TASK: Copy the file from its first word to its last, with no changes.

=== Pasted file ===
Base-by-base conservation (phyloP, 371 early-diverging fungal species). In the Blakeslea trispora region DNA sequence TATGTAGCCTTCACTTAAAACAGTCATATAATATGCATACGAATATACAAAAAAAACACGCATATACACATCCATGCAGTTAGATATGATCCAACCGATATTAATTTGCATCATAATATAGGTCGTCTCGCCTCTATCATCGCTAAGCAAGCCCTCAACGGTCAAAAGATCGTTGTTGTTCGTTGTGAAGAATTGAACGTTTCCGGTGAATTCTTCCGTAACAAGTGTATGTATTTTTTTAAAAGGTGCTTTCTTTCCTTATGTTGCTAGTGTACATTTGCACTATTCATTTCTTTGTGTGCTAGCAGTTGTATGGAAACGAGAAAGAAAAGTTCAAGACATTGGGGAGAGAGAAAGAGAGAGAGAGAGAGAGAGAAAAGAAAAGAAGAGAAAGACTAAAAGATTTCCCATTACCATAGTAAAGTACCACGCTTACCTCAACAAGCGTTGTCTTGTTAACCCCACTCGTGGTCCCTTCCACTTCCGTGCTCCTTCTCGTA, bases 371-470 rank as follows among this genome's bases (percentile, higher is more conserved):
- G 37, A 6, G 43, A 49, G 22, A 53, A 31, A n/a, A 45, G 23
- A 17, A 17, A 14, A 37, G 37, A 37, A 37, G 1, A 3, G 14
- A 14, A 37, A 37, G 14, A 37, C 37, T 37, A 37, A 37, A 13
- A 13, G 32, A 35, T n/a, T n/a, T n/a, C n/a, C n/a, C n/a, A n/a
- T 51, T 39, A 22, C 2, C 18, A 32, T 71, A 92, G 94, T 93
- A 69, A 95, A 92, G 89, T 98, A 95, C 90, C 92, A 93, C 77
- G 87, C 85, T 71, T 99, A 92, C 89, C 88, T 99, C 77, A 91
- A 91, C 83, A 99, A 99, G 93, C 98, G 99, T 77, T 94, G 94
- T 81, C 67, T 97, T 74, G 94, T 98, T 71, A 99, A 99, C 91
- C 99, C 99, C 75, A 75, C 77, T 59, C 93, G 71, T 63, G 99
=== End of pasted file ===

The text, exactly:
Base-by-base conservation (phyloP, 371 early-diverging fungal species). In the Blakeslea trispora region DNA sequence TATGTAGCCTTCACTTAAAACAGTCATATAATATGCATACGAATATACAAAAAAAACACGCATATACACATCCATGCAGTTAGATATGATCCAACCGATATTAATTTGCATCATAATATAGGTCGTCTCGCCTCTATCATCGCTAAGCAAGCCCTCAACGGTCAAAAGATCGTTGTTGTTCGTTGTGAAGAATTGAACGTTTCCGGTGAATTCTTCCGTAACAAGTGTATGTATTTTTTTAAAAGGTGCTTTCTTTCCTTATGTTGCTAGTGTACATTTGCACTATTCATTTCTTTGTGTGCTAGCAGTTGTATGGAAACGAGAAAGAAAAGTTCAAGACATTGGGGAGAGAGAAAGAGAGAGAGAGAGAGAGAGAAAAGAAAAGAAGAGAAAGACTAAAAGATTTCCCATTACCATAGTAAAGTACCACGCTTACCTCAACAAGCGTTGTCTTGTTAACCCCACTCGTGGTCCCTTCCACTTCCGTGCTCCTTCTCGTA, bases 371-470 rank as follows among this genome's bases (percentile, higher is more conserved):
- G 37, A 6, G 43, A 49, G 22, A 53, A 31, A n/a, A 45, G 23
- A 17, A 17, A 14, A 37, G 37, A 37, A 37, G 1, A 3, G 14
- A 14, A 37, A 37, G 14, A 37, C 37, T 37, A 37, A 37, A 13
- A 13, G 32, A 35, T n/a, T n/a, T n/a, C n/a, C n/a, C n/a, A n/a
- T 51, T 39, A 22, C 2, C 18, A 32, T 71, A 92, G 94, T 93
- A 69, A 95, A 92, G 89, T 98, A 95, C 90, C 92, A 93, C 77
- G 87, C 85, T 71, T 99, A 92, C 89, C 88, T 99, C 77, A 91
- A 91, C 83, A 99, A 99, G 93, C 98, G 99, T 77, T 94, G 94
- T 81, C 67, T 97, T 74, G 94, T 98, T 71, A 99, A 99, C 91
- C 99, C 99, C 75, A 75, C 77, T 59, C 93, G 71, T 63, G 99